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Neuroscience Pain Physiology

Ganglia, Facial Nerves, & the SPG

Neurons are made up of cell bodies and finger-like dendrites. A ganglion is a clustered bundle of nerve cell bodies and associated dendrites assembled together to accomplish a discrete function.  For example, the sphenopalatine ganglion (SPG) is located deep between the eyes. Among its many functions are regulating blood flow in the turbinates and facial bones and control of the tear ducts.

Ganglia are found throughout the nervous system. There are spinal ganglia, cranial nerve ganglia, autonomic ganglia (involved with the sympathetic and parasympathetic pathways,) and basal ganglia in the brain.  

Want to learn more about the nervous system? Check out our post on basic neuroscience or watch this short video on nerves and synapses.

Ganglia act as junction boxes within the nervous system. They can pre-process information from neurons coming into them and relay that information along nerve bundles to the brain. 

The Sphenopalatine Ganglion (SPG)

The sphenopalatine ganglion (SPG – also known as the pterygopalatine ganglion) is an important cranial nerve junction. Many people who have persistent migraines, cluster headaches, new daily persistent headaches (NDPH) or temporomandibular (TMJ) pain have heard of the SPG because of treatment options that involve blocking that ganglion.

cross-section of face showing SPG and other nerves

The SPG is a parasympathetic ganglion. Most of the information coming into the SPG is from the facial nerve (Cranial Nerve VII), which innervates the muscles that control facial expressions. The facial nerve also receives taste information from the back of the tongue. The SPG is also connected to the maxillary nerve (the second branch of the trigeminal nerve (Cranial Nerve V.)) The maxillary branch of the trigeminal nerve includes the roof of the mouth (where you feel pizza burn) and the upper teeth. When a dentist gives you a shot of novocaine to numb your back upper teeth, they are blocking the second branch of trigeminal nerve.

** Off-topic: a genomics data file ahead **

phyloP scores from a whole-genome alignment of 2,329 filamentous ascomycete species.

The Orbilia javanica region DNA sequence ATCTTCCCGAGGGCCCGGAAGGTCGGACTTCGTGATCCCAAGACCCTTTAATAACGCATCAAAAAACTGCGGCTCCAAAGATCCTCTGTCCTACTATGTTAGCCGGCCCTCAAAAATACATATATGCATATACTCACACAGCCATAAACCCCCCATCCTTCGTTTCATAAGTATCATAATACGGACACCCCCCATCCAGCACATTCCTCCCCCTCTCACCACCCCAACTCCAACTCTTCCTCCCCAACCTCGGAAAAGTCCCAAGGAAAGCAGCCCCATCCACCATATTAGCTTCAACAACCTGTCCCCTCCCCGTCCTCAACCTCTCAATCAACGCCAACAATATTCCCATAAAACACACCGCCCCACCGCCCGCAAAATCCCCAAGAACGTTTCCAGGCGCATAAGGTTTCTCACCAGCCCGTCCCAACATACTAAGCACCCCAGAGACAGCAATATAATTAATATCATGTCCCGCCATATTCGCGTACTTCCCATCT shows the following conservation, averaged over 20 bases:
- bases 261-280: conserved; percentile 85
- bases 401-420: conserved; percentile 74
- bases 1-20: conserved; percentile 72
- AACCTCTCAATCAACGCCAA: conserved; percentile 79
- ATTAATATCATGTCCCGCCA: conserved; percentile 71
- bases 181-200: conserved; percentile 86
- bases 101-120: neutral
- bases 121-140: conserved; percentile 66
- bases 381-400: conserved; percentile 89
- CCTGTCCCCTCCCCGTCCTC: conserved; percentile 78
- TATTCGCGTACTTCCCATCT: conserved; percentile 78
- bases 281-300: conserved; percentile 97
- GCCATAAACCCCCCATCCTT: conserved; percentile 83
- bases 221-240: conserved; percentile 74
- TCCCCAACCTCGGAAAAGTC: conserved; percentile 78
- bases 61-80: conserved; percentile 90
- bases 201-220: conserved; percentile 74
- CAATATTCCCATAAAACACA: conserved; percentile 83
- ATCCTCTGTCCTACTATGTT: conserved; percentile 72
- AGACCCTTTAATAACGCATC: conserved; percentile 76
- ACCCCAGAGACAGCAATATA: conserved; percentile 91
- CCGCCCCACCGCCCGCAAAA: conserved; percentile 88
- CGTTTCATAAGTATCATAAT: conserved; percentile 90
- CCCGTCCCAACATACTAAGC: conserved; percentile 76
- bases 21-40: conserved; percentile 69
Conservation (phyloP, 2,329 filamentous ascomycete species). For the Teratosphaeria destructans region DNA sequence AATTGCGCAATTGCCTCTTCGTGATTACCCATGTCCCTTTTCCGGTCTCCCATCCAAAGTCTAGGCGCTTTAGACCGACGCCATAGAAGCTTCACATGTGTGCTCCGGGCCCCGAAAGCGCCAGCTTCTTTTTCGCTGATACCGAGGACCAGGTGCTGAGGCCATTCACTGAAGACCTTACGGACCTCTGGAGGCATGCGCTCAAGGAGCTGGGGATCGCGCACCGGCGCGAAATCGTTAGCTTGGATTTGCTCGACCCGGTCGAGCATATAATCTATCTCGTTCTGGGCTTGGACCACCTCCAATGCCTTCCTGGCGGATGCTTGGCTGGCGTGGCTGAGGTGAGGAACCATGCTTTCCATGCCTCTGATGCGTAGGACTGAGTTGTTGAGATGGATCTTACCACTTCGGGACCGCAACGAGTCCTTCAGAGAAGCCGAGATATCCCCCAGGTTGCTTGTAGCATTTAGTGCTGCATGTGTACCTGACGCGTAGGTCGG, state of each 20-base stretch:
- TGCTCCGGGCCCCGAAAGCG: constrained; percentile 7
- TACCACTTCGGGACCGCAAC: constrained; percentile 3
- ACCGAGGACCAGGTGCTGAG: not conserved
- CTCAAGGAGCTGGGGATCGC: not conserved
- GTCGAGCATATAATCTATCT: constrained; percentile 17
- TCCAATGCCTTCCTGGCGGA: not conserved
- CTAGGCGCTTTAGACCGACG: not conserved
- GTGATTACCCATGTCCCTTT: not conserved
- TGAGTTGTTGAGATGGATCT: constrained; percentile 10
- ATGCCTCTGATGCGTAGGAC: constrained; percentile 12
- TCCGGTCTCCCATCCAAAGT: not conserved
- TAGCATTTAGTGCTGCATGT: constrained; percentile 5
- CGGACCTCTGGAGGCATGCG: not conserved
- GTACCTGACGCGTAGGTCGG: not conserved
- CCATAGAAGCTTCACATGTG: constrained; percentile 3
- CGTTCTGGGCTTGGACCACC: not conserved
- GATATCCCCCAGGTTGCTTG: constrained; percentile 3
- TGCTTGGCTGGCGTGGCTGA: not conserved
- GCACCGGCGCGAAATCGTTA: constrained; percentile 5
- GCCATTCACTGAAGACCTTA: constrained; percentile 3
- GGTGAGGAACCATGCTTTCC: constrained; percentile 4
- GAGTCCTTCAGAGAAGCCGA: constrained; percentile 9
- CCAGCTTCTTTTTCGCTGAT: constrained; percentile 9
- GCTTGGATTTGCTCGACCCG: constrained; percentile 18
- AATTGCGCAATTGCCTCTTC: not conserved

The SPG is located deep inside your head, all the way at the back of the sinus cavity.  It is protected by tissue and the thin bone you see through the nasal opening in a skull. It is in-line with the middle concha of the turbinate bones in your nose and directly above where the back of your soft-palette ends in your throat. So, quite deep inside your head, but still accessible through the nose.

Cranial nerves and ganglia: A complex mix

Migraines, headaches, and trigeminal neuralgia are all neurological conditions linked to cranial nerves. It is easy to see how damage could occur to the many small facial bones and the myriad sensitive nerves that run through the mouth, sinuses, eyes, face, ears, and head. Problems in the sensitive neck and spine areas can cause inflammation that spread to the cranial nerves. Soft tissues around the sinus bones (turbinates) swell and change size daily and with weather. The sinus tissues are highly reactive to allergens, bacteria, and viruses. Head injuries, concussions, broken noses, and developmental abnormalities like deviated septums, blocked sinuses, or ear infections can all lead to inflammation of tissues and nerves. Any of these problems can lead to chronic pain.

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